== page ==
Business jets are also strategically employed to transport personnel from major urban centers to regional airports, creating a seamless connection between metropolitan hubs and the heart of mining operations.

    This strategic integration allows for the swift and comfortable movement of key personnel, optimizing travel times and ensuring a smooth transition to the final leg of their journey, du Preez explains.

    “Once at regional airports, the transition occurs as mining professionals transfer to versatile turboprop aircraft such as the King Air and Pilatus models.

    “This carefully orchestrated travel strategy not only enhances accessibility to remote locations but also demonstrates a commitment to providing mining teams with a streamlined, reliable air transportation network,” he adds.

    ExecuJet has a strategic presence in the DRC, South Africa, Mozambique, Namibia, Ghana, Tanzania and Zimbabwe. “These nations represent pivotal hubs of mining operations, each with its unique challenges and opportunities,” du Preez highlights.

    For Davis and Krimson Aviation, South Africa dominates the mining industry's demand for BizAv. “Continuous production of gold, platinum, and diamonds means steady traffic between Johannesburg and mining hubs such as Kimberley, Polokwane and Upington.”

    In terms of future demand, Buthelezi anticipates [further] growth in nations like Mozambique and Namibia – due to the oil and gas sectors – and potentially Zimbabwe, as well as various other Southern African Development Community (SADEC) regions.

    The Challenges to BizAv Serving Africa's Mining Industry

    Africa has some unique conditions that have defined the way the Business Aviation industry has operated there for many years. These bring great opportunity to local players, but challenges (mainly bureaucracy and lack of investment in infrastructure), too. Unsurprisingly, many of the same challenges the BizAv industry faces across Africa exist in the specific locations where the mines are located.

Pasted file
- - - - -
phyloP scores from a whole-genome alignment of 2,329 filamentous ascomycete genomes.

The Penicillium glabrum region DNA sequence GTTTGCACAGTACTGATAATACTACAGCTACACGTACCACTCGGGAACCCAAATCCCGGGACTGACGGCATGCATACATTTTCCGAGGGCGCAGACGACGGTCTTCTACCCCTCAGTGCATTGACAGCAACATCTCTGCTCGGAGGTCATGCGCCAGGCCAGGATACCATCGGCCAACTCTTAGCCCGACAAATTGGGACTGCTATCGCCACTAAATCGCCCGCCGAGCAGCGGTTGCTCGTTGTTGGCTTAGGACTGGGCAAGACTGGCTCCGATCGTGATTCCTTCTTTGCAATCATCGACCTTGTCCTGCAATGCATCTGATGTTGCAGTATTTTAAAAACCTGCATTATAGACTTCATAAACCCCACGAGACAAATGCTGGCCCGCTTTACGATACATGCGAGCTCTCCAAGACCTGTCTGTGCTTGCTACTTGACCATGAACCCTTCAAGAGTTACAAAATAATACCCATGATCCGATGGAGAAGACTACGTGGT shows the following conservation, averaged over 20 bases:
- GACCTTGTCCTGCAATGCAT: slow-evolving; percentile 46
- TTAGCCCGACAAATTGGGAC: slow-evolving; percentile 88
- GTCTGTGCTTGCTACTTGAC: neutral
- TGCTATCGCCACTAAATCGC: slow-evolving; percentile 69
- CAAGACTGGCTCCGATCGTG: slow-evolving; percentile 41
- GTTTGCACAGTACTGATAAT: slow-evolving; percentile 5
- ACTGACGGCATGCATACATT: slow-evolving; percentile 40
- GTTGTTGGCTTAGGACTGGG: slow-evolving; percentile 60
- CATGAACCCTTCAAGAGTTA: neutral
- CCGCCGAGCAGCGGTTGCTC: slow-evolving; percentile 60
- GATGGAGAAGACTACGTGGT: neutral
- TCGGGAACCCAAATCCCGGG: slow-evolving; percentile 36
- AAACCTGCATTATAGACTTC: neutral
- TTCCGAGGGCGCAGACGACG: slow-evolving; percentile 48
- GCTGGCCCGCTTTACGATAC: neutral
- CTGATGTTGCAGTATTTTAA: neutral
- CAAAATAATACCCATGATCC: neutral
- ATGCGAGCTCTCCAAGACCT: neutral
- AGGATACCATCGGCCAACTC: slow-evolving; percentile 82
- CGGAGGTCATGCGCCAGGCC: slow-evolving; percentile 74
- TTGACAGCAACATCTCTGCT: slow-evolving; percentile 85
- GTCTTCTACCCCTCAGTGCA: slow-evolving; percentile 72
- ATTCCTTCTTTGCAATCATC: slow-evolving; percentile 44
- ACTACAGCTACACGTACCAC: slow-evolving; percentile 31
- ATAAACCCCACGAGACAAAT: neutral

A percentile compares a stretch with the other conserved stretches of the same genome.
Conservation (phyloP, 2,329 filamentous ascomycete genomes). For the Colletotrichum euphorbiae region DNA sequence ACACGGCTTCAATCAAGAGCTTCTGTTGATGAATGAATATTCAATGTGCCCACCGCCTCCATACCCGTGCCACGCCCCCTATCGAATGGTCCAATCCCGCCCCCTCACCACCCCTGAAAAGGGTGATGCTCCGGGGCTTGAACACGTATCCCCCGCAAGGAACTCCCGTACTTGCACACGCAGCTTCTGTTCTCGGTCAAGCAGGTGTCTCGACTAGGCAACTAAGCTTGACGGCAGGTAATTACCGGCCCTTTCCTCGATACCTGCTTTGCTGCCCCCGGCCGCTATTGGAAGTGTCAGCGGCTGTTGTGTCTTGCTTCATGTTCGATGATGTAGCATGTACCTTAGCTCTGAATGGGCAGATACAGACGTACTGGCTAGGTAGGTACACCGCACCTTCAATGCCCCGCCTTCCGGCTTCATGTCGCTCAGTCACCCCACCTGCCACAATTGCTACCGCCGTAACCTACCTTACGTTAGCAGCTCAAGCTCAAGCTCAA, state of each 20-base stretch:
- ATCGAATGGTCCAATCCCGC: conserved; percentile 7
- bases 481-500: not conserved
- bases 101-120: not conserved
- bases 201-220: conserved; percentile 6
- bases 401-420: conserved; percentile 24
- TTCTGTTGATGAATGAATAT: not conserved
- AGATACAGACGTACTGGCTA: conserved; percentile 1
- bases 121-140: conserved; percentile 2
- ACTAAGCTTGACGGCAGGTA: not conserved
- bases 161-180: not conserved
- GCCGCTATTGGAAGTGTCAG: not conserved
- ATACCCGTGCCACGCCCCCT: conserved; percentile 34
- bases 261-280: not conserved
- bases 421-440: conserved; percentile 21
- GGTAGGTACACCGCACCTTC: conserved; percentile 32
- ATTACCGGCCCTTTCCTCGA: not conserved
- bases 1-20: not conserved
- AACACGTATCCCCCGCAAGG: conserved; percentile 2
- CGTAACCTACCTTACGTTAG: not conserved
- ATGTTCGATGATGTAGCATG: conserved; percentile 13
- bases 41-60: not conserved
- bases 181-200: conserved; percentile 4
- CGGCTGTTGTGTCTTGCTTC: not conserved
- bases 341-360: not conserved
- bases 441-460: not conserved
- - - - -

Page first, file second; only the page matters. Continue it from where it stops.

Davis believes that the absence of robust quality fuel supply, insufficient maintenance options in proximity, and inadequate telecommunications are merely amplified at these more remote operations.

    “More concerning are the unique difficulties these sites pose, such as inadequate airstrip or helipad provisions, restricted flight and ground operations hours, or the low presence of qualified flight and ground support for the security of people and products, or in situations like inclement weather,” he highlights.

    Firefighting capabilities at these locations also present a concern, as remote areas may have limited resources to respond to emergencies, according to Buthelezi. “Operators need to assess and mitigate these risks to ensure the safety of their flights.

    “Additionally, meeting insurance requirements becomes crucial, with operators often needing to navigate specific regulations and coverage demands associated with flying to and from these remote locations.”

    Ultimately, Business Aviation has been adapting flawlessly to the growing demands of the African mining industry. Meticulous planning, collaboration, and adherence to safety protocols to ensure successful and secure flights in these challenging environments is paramount, empower mining companies to overcome their own challenges while facilitating seamless access to even the most remote African mining sites.

    More information from:
    Absolute Aviation:
    ExecuJet Africa:
    Krimson Aviation: